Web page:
I’m out today, but here’s something I hope you read, following up on Steve Bissette’s posts about the difficult life of Steve Perry and freelancing in general.
While I don’t want to be the voice of reason that buzzkills your art dreams, the fact is few people can make a full- time living in this business. Fewer still can sustain a long term career in the creative arts.
A few days ago, I wrote about my difficulties financing A Distant Soil, and the debt I incurred trying to push the project forward (read comments section as well). It’s hard to know when to let something go. Or when to keep pushing through.
Many creators lie to themselves and everyone else about their professional prospects. Instead of getting a day job between assignments, they sit for months or years without paying gigs. They incur huge debts they can never repay, or take lousy assignments they’re ashamed of, always hoping for the big payday that never comes.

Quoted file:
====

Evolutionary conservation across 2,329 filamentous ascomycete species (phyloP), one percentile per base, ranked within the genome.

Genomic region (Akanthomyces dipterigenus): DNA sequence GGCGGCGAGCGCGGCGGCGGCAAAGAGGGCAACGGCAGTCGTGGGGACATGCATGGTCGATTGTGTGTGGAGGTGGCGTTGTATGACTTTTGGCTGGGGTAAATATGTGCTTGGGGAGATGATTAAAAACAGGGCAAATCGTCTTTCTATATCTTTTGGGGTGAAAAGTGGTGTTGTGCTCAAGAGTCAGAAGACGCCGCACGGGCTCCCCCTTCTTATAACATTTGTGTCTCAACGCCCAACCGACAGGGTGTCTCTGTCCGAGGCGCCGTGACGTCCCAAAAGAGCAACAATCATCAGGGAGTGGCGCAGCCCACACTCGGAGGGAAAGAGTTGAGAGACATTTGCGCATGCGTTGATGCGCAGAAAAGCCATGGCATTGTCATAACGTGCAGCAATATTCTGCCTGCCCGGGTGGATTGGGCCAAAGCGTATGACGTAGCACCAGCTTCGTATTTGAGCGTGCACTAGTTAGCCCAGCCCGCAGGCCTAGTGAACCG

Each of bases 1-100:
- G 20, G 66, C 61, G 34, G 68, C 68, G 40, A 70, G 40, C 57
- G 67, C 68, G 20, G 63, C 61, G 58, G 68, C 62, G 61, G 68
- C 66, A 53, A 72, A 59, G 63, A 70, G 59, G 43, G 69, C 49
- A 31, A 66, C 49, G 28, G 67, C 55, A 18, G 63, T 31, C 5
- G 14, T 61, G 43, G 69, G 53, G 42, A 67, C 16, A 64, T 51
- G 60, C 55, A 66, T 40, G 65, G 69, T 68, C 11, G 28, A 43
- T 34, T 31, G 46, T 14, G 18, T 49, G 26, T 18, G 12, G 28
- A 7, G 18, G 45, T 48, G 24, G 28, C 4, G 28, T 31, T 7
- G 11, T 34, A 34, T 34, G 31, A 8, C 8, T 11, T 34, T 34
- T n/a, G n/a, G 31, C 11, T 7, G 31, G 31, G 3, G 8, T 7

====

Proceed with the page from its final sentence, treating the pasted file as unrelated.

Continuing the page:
Not being a full-time creator is not some kind of art crime. Sometimes it is better to get that day job and do art on the side. You may even appreciate it more when you don’t have to rely on art for money.
This job has no benefits, no guarantees. Nothing. If you don’t make enough money to pay for every dime of your health care, your retirement, and all your business expenses, you are not making it as a professional creator. Getting by is not good enough.
Self awareness is key in this business, and few creators have it. We live on dreams.
But dreams don’t pay the bills.
It is possible to have that day job and have your dreams nights and weekends, you know. Let some other job finance those dreams with benefits.
Think about it.